The body was made of pasteboard, extremely well painted for effect; it had real hair on tlie, head, and it was so well executed, that even when closely viewed, it was marked with the agony of nature, and seemed to have recently expired.

See · Rome in the Nineteenth Century,' vol. iii, pp. 146-152; particularly pp. 148-149, for some specimens of the very extraordinary eloquence used by the priest on this occasion.

minated spot seemed like a magic circle. It is hermetically closed by three files of armed men, and the beams shed from the cross fall only on spears and bayonets. This place is kept clear for the pontiffs, princes, and cardinals, who now appear, accompanied by a guard, to clear a passage through the gathering multitude. The troops that await them open their files, and close again upon their charge. The Pope falls prostrate before the Cross, on cushions of down and velvet. The princes and princesses, with their attendant courtiers, take their station on his right; on his left kneel the cardinals. .

. During this singular prostration the most profound silence reigned. The Pope seemed unfeignedly absorbed in holy abstraction, and as the light fell upon his venerable head and faded face, and tinged his flowing robes, there was something mystic and ideal in his appearance; and to a faith which fancy had warmed, or fanaticism deranged, his translation from a mortal coil at that moment might have appeared possible. In the centre of the church crowded the beau monde of London, Paris, Vienna, and St. Petersburgh, laughing and chattering, through all the philological varieties which might be supposed to make a conversazione in the tower of Babel. There, too, Roman beauties, who disdained the flaunting rites of noonday ceremonial, moved in their long black veils; and there, in true sincerity of heart and faith, knelt within view of that cross, to which alone her eyes are directed, one alike the world forgetting, by the world forgot.' Whole families of the middle classes were seated on the steps of altars, or at the feet of monuments, gazing on the varied spectacle; and there bands of peasantry, breathing: aves, were seen walking about, and added much to the effect of the scene, whose grotesque groupings they aptly filled up.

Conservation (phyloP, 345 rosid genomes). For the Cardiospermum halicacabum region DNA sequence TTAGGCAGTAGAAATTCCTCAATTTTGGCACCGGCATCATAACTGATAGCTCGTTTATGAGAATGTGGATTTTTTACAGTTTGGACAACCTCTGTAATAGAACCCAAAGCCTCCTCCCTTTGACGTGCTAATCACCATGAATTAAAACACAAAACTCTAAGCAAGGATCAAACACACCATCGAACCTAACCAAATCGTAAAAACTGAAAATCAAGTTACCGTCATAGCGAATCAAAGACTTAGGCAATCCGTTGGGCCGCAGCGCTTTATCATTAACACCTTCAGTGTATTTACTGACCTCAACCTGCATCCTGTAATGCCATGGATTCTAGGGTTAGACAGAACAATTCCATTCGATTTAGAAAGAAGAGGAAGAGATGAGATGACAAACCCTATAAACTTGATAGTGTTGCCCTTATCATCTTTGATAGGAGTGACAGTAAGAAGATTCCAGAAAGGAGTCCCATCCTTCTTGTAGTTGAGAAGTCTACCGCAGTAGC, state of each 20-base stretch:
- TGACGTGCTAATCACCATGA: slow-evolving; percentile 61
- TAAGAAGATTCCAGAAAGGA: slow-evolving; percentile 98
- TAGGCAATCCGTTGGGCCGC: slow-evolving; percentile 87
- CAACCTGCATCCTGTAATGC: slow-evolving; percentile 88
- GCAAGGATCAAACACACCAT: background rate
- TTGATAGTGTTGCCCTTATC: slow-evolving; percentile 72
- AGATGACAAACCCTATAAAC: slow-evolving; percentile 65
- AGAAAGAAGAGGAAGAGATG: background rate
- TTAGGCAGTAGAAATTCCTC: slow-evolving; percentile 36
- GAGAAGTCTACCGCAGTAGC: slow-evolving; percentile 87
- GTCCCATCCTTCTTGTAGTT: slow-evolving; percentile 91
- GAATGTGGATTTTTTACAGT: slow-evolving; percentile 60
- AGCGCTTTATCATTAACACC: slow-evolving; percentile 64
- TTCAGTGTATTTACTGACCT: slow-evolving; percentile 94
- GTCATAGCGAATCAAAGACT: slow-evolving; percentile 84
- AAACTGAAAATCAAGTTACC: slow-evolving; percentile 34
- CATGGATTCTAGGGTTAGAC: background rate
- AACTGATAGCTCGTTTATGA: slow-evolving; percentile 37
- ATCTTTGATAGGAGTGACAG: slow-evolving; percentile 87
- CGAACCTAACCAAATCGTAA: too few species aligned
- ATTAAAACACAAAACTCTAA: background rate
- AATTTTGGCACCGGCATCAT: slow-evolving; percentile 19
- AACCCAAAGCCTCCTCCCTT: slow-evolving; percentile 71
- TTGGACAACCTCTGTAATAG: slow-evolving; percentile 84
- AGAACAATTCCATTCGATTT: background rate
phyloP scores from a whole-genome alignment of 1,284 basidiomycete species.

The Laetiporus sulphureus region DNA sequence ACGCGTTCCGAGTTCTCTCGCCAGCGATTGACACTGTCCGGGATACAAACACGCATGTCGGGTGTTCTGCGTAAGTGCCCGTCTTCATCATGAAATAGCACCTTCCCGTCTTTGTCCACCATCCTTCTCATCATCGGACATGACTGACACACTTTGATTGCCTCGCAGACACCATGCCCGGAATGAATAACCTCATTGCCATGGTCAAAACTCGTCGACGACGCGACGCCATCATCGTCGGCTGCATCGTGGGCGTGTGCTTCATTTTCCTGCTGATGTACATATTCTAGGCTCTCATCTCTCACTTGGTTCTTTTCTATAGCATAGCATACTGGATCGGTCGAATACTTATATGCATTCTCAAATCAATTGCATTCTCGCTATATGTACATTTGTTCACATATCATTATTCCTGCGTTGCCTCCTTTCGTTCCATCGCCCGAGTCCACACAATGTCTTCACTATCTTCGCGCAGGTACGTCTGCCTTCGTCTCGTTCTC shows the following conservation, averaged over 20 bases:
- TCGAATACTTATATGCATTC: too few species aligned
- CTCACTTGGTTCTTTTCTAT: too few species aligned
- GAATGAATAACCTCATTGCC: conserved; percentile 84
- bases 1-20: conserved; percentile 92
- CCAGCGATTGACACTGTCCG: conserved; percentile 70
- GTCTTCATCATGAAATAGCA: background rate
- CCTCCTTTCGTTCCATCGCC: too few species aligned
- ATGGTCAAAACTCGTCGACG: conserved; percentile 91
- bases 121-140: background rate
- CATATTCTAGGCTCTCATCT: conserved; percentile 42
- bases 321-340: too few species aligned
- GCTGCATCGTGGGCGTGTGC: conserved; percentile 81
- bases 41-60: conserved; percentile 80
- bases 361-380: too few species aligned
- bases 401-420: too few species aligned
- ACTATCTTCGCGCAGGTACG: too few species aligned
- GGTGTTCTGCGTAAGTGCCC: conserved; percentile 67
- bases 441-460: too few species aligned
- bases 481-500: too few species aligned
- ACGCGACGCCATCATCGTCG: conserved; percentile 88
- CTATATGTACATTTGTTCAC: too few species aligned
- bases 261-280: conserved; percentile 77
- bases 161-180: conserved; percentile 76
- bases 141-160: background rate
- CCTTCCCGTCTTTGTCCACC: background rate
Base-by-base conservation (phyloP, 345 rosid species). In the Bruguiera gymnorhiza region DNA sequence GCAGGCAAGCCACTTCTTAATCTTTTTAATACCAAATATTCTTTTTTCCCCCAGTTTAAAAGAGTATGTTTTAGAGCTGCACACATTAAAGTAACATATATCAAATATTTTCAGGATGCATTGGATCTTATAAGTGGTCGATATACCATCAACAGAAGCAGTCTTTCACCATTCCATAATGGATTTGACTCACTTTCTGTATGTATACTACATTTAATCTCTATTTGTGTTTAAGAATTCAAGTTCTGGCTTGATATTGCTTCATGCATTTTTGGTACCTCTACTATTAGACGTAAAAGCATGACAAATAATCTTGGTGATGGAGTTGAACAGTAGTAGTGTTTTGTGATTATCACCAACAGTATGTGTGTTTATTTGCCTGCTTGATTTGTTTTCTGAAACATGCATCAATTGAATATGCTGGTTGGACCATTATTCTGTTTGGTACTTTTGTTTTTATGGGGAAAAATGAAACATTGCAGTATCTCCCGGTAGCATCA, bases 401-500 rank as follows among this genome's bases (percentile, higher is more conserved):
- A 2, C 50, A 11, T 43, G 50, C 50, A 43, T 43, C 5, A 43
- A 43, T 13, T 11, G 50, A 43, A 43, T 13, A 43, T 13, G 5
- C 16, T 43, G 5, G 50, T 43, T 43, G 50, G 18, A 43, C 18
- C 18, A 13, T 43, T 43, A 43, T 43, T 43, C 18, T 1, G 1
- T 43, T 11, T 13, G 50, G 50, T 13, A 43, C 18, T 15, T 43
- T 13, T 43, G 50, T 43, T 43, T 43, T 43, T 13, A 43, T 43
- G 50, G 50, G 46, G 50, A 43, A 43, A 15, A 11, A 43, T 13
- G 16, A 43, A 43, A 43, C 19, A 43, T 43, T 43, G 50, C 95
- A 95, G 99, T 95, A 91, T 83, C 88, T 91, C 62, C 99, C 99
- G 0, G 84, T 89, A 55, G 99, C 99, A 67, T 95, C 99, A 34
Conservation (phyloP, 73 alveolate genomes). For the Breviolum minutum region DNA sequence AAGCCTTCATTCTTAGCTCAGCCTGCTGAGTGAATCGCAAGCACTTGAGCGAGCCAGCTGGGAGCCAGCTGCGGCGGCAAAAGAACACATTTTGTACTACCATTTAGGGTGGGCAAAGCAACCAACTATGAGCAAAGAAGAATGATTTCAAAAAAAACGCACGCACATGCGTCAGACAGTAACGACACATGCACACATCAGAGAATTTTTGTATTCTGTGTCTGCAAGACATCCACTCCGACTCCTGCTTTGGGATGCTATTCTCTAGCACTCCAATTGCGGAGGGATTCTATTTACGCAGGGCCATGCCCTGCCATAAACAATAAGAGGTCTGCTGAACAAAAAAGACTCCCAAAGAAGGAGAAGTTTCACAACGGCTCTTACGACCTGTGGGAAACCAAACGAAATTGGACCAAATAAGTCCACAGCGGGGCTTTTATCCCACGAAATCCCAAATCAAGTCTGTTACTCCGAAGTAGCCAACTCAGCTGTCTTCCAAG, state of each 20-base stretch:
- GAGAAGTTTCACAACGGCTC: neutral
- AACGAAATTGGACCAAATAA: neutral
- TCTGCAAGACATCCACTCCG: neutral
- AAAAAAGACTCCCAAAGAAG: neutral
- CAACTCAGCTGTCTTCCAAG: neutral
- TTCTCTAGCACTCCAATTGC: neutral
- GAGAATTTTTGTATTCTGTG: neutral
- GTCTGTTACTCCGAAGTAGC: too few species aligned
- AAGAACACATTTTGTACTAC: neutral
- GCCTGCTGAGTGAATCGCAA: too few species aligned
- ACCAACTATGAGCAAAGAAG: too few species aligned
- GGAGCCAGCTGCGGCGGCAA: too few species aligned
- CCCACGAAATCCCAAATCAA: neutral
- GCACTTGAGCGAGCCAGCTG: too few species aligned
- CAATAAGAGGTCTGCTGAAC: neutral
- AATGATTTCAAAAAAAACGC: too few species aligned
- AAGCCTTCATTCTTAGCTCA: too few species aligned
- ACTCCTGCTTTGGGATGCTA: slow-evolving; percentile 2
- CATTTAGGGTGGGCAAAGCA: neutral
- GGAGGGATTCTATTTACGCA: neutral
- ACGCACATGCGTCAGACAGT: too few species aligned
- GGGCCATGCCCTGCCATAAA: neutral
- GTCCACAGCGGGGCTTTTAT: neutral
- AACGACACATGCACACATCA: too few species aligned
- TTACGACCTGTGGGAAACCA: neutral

As night thickens, and St. Peter's thins, the slow return of the varied multitude, and above all of the

pilgrim bands and confraternities, afford a picturesque and curious addition to the Good Friday sights. These pilgrims are wretched ragged creatures, led on by some Roman lady of condition, who gives out the penitential psalm as she moves along, and is anSwered by her followers. As their dark bands sweep along the banks of the Tiber, and their red torches flash on the walls of the castle of St. Angelo, they raise the deep-toned, and, when softened by distance, occasionally melodious psalmody, that with exquisite skill they suffer to die away along those waters over which Pagan priests have raised their Io Pæans, or chaunted the funeral obsequies for the death of Adonis.'-(Italy, vol. ii, p. 300.)-An account of a singular representation of the crucifixion, in Portugal, on this day, may be seen in our last volume, pp. 98-101.